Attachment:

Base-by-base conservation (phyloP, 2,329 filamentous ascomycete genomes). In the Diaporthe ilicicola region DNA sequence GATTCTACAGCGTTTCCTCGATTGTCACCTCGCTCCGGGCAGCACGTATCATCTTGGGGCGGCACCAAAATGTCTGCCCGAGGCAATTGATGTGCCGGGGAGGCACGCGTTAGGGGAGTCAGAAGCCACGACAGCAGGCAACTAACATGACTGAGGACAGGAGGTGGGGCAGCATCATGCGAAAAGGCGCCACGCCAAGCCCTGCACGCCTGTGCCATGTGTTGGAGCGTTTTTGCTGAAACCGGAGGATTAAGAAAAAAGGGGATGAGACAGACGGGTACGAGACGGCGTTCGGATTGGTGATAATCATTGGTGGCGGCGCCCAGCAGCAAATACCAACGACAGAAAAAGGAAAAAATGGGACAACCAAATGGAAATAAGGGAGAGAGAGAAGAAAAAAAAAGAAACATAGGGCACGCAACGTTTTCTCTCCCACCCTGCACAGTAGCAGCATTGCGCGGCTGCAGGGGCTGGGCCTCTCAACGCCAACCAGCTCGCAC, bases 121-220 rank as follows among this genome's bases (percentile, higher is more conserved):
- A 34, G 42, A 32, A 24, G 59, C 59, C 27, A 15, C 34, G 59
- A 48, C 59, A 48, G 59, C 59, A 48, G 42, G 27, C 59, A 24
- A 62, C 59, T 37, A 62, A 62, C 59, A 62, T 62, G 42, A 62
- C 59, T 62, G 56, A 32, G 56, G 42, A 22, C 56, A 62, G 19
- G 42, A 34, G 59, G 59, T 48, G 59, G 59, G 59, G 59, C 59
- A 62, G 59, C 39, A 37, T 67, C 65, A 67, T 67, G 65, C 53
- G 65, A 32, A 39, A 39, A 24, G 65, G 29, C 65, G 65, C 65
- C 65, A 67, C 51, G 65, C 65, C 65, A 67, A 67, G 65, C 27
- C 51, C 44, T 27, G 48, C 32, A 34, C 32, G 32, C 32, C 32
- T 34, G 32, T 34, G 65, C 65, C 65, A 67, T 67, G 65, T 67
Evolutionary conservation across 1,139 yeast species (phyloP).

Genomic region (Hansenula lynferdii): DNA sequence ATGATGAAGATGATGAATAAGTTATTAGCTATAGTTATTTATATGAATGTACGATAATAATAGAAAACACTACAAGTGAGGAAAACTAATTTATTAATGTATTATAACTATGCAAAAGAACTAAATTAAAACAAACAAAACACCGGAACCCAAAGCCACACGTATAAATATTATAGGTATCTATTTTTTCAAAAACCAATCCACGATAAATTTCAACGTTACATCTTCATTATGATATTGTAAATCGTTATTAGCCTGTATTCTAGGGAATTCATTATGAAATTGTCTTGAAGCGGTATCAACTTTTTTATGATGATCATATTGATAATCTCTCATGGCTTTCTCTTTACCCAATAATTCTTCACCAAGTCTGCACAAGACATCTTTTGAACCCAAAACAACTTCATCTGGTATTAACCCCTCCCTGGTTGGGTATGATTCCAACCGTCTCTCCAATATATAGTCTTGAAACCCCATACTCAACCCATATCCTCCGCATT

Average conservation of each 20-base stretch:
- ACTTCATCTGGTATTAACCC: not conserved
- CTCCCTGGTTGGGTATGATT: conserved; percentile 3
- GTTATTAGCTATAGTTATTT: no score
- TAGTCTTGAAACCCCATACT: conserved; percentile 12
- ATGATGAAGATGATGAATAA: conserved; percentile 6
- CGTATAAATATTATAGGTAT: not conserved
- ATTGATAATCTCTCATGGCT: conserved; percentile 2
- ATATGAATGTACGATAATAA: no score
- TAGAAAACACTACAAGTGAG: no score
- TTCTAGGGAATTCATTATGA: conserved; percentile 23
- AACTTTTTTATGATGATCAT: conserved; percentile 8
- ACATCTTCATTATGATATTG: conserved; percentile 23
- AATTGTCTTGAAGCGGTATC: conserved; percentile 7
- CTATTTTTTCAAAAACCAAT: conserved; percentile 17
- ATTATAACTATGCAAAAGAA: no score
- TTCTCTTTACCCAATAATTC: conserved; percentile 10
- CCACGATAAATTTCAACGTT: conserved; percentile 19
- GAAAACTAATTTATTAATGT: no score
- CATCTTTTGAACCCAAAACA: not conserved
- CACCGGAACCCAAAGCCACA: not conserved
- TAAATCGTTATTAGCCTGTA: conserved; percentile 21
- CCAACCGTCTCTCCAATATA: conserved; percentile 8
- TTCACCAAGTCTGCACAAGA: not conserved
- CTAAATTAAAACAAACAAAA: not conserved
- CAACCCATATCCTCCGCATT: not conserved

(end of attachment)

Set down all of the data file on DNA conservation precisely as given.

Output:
Base-by-base conservation (phyloP, 2,329 filamentous ascomycete genomes). In the Diaporthe ilicicola region DNA sequence GATTCTACAGCGTTTCCTCGATTGTCACCTCGCTCCGGGCAGCACGTATCATCTTGGGGCGGCACCAAAATGTCTGCCCGAGGCAATTGATGTGCCGGGGAGGCACGCGTTAGGGGAGTCAGAAGCCACGACAGCAGGCAACTAACATGACTGAGGACAGGAGGTGGGGCAGCATCATGCGAAAAGGCGCCACGCCAAGCCCTGCACGCCTGTGCCATGTGTTGGAGCGTTTTTGCTGAAACCGGAGGATTAAGAAAAAAGGGGATGAGACAGACGGGTACGAGACGGCGTTCGGATTGGTGATAATCATTGGTGGCGGCGCCCAGCAGCAAATACCAACGACAGAAAAAGGAAAAAATGGGACAACCAAATGGAAATAAGGGAGAGAGAGAAGAAAAAAAAAGAAACATAGGGCACGCAACGTTTTCTCTCCCACCCTGCACAGTAGCAGCATTGCGCGGCTGCAGGGGCTGGGCCTCTCAACGCCAACCAGCTCGCAC, bases 121-220 rank as follows among this genome's bases (percentile, higher is more conserved):
- A 34, G 42, A 32, A 24, G 59, C 59, C 27, A 15, C 34, G 59
- A 48, C 59, A 48, G 59, C 59, A 48, G 42, G 27, C 59, A 24
- A 62, C 59, T 37, A 62, A 62, C 59, A 62, T 62, G 42, A 62
- C 59, T 62, G 56, A 32, G 56, G 42, A 22, C 56, A 62, G 19
- G 42, A 34, G 59, G 59, T 48, G 59, G 59, G 59, G 59, C 59
- A 62, G 59, C 39, A 37, T 67, C 65, A 67, T 67, G 65, C 53
- G 65, A 32, A 39, A 39, A 24, G 65, G 29, C 65, G 65, C 65
- C 65, A 67, C 51, G 65, C 65, C 65, A 67, A 67, G 65, C 27
- C 51, C 44, T 27, G 48, C 32, A 34, C 32, G 32, C 32, C 32
- T 34, G 32, T 34, G 65, C 65, C 65, A 67, T 67, G 65, T 67
Evolutionary conservation across 1,139 yeast species (phyloP).

Genomic region (Hansenula lynferdii): DNA sequence ATGATGAAGATGATGAATAAGTTATTAGCTATAGTTATTTATATGAATGTACGATAATAATAGAAAACACTACAAGTGAGGAAAACTAATTTATTAATGTATTATAACTATGCAAAAGAACTAAATTAAAACAAACAAAACACCGGAACCCAAAGCCACACGTATAAATATTATAGGTATCTATTTTTTCAAAAACCAATCCACGATAAATTTCAACGTTACATCTTCATTATGATATTGTAAATCGTTATTAGCCTGTATTCTAGGGAATTCATTATGAAATTGTCTTGAAGCGGTATCAACTTTTTTATGATGATCATATTGATAATCTCTCATGGCTTTCTCTTTACCCAATAATTCTTCACCAAGTCTGCACAAGACATCTTTTGAACCCAAAACAACTTCATCTGGTATTAACCCCTCCCTGGTTGGGTATGATTCCAACCGTCTCTCCAATATATAGTCTTGAAACCCCATACTCAACCCATATCCTCCGCATT

Average conservation of each 20-base stretch:
- ACTTCATCTGGTATTAACCC: not conserved
- CTCCCTGGTTGGGTATGATT: conserved; percentile 3
- GTTATTAGCTATAGTTATTT: no score
- TAGTCTTGAAACCCCATACT: conserved; percentile 12
- ATGATGAAGATGATGAATAA: conserved; percentile 6
- CGTATAAATATTATAGGTAT: not conserved
- ATTGATAATCTCTCATGGCT: conserved; percentile 2
- ATATGAATGTACGATAATAA: no score
- TAGAAAACACTACAAGTGAG: no score
- TTCTAGGGAATTCATTATGA: conserved; percentile 23
- AACTTTTTTATGATGATCAT: conserved; percentile 8
- ACATCTTCATTATGATATTG: conserved; percentile 23
- AATTGTCTTGAAGCGGTATC: conserved; percentile 7
- CTATTTTTTCAAAAACCAAT: conserved; percentile 17
- ATTATAACTATGCAAAAGAA: no score
- TTCTCTTTACCCAATAATTC: conserved; percentile 10
- CCACGATAAATTTCAACGTT: conserved; percentile 19
- GAAAACTAATTTATTAATGT: no score
- CATCTTTTGAACCCAAAACA: not conserved
- CACCGGAACCCAAAGCCACA: not conserved
- TAAATCGTTATTAGCCTGTA: conserved; percentile 21
- CCAACCGTCTCTCCAATATA: conserved; percentile 8
- TTCACCAAGTCTGCACAAGA: not conserved
- CTAAATTAAAACAAACAAAA: not conserved
- CAACCCATATCCTCCGCATT: not conserved